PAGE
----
Oh my. Ali Mussa Daqduq, a Hezbollah agent held by the U.S. military for many years in Iraq and believed to have been responsible for an episode involving the capture, torture, and murder of a group of U.S. soldiers, has been transferred to Iraqi custody. I've commented on him many times recently (see, e.g., here). He was the very last detainee held by the U.S. military in Iraq, and his fate has lately become a flashpoint for controversy. This decision will stir that pot greatly, though much will depend on whether the Iraqis actually pursue and obtain a conviction and a substantial sentence.
According to Charlie Savage's account at the Times, the administration had concluded that a military commission would indeed be appropriate for Daqduq, and they were prepared to pursue that option on a military base somewhere within the U.S. That strikes me as a perfectly reasonable option, the best available in the circumstances, and one that frankly ought to have been pursued many years ago at a time when this outcome was foreseeable yet we still had more discretion to actually effectuate a transfer. Of course, there was a lot of pressure from some in Congress to do it at GTMO instead. But the location wasn't the deal killer here. What was? It appears the Maliki administration simply refused to agree to the removal of Daqduq. And so this situation turns out to be somewhat like the matter of extending the troop presence. There will be fierce condemnations of the administration for not somehow getting the deal done, and equally fierce insistence that everything plausible was attempted but to no avail.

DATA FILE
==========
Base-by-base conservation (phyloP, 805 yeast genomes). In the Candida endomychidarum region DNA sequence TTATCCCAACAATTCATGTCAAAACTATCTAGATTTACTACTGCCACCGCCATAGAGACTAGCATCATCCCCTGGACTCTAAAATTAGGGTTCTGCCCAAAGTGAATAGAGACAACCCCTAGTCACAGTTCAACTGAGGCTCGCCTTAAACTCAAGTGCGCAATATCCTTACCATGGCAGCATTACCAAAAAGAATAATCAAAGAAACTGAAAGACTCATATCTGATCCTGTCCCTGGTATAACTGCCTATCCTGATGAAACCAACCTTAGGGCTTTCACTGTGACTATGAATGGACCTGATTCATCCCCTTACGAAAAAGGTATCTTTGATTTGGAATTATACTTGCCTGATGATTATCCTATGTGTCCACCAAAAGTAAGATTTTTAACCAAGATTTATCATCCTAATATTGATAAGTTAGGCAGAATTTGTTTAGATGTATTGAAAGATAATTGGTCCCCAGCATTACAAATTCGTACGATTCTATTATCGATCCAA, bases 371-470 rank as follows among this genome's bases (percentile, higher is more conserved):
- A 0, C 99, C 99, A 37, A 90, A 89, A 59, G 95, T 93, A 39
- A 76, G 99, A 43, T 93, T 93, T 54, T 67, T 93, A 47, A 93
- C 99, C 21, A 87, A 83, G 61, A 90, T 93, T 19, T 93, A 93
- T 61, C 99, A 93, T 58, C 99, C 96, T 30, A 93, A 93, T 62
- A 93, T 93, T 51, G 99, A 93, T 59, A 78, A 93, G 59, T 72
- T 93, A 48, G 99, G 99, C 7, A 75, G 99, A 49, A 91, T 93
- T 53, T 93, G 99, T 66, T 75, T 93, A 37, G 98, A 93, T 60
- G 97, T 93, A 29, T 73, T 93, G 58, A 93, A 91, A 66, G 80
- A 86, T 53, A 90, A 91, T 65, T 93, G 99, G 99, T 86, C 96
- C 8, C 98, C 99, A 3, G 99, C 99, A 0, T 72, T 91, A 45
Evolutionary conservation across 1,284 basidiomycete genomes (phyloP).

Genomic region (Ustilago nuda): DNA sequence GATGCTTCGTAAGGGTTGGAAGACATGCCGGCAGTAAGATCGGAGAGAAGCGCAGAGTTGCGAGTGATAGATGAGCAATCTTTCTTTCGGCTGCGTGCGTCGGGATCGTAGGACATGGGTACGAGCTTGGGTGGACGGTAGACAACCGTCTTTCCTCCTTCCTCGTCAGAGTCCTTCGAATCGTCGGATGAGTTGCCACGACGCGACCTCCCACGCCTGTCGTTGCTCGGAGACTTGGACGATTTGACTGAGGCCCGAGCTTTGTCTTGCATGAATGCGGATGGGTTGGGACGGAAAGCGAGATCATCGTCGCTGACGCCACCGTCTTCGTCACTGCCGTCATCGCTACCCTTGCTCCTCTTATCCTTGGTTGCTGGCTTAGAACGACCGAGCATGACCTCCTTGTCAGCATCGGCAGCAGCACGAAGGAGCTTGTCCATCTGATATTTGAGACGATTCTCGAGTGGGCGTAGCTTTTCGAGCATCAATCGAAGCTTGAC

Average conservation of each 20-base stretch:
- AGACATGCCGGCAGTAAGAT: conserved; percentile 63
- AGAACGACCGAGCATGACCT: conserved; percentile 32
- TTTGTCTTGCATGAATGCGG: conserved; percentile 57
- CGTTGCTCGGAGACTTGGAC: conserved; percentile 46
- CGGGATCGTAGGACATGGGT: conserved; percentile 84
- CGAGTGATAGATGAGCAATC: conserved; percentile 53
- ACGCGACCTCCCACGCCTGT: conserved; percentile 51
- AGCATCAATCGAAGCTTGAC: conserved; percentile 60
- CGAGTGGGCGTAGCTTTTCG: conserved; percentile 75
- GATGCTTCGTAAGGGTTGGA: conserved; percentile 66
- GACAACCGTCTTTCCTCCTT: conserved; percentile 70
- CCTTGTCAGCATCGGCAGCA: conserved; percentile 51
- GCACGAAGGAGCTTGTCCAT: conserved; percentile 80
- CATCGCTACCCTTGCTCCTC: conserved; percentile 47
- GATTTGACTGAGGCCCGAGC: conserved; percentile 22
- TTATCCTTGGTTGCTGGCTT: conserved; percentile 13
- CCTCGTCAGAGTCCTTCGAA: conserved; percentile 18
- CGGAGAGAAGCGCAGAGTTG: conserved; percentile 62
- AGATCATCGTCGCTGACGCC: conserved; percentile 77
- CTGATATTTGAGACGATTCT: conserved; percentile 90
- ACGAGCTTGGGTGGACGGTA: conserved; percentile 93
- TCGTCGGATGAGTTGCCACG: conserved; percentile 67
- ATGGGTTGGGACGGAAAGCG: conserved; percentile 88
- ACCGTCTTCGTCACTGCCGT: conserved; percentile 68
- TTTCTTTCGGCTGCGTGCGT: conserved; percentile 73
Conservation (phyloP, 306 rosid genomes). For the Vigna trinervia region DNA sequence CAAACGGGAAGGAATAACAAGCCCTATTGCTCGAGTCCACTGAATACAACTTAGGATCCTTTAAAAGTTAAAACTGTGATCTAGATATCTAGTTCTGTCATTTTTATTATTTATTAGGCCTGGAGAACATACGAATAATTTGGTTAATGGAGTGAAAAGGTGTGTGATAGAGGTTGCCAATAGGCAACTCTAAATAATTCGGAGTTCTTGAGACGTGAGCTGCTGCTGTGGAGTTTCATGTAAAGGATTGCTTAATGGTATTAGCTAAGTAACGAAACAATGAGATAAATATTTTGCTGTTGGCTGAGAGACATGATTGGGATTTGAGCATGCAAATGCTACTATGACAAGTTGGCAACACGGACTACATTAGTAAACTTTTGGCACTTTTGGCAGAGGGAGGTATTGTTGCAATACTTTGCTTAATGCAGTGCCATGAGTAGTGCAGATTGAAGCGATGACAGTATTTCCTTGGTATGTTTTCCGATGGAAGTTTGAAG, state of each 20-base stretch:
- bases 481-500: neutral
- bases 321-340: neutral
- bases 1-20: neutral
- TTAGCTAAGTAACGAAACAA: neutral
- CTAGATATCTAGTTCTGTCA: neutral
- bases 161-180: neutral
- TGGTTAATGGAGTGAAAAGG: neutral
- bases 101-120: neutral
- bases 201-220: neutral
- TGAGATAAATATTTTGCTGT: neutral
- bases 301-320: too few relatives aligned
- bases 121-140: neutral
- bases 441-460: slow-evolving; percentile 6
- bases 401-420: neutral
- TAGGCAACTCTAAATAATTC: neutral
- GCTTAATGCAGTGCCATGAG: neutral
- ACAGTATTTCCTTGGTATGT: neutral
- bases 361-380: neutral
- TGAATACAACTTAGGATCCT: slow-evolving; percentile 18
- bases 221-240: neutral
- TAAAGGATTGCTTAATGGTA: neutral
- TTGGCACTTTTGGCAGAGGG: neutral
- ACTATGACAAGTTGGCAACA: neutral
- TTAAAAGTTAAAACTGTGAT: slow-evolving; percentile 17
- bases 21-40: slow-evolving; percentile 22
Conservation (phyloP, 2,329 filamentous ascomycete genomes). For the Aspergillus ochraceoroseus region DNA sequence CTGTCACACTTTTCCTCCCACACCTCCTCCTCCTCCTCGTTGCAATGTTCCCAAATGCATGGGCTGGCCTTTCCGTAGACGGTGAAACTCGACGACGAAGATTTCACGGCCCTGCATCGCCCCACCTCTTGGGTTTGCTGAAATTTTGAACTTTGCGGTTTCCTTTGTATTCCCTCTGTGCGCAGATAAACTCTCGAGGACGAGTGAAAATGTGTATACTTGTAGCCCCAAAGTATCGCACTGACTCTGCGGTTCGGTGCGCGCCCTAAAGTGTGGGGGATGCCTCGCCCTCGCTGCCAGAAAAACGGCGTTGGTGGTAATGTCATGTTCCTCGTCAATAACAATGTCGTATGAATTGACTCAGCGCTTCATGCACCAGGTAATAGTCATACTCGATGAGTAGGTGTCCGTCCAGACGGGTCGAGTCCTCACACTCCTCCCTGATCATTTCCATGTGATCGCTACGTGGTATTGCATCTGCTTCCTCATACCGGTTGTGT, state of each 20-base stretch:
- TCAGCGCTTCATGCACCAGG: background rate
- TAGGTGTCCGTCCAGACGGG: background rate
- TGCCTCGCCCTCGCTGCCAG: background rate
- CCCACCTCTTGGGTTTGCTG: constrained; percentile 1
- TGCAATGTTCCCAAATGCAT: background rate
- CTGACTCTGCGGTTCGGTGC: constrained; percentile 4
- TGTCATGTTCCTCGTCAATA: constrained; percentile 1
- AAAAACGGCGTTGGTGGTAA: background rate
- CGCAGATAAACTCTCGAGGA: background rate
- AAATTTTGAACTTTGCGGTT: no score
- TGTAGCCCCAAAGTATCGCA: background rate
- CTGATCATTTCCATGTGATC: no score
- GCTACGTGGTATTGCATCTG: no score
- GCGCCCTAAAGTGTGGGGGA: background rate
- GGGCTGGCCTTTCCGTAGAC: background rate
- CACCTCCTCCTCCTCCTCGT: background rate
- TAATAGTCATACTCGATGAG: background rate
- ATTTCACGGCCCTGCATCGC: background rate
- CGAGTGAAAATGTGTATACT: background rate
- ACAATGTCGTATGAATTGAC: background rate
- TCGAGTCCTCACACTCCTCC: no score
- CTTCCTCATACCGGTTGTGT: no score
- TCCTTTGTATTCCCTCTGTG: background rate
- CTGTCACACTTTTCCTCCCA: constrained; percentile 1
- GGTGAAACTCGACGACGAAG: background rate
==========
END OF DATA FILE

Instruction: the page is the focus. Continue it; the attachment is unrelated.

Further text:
Charlie's article indicates that the Iraqis have in fact promised to prosecute Daqduq, and it may well be that in the end they pull it off, get a conviction, and execute or at least imprison him for a very, very long time. That strikes me as unlikely, though not impossible. Should Daqduq ever walk free, in any event, it will be a great shame.
For further background: those who are interested in getting a better grasp on how we evolved over time from the conventional detention operations accompanying the invasion phase of the war, through to the hybrid detention-or-prosecution system of the middle period, and on to the transfer-to-Iraq-only phase of the post-2008 period, might want to read my article on the topic.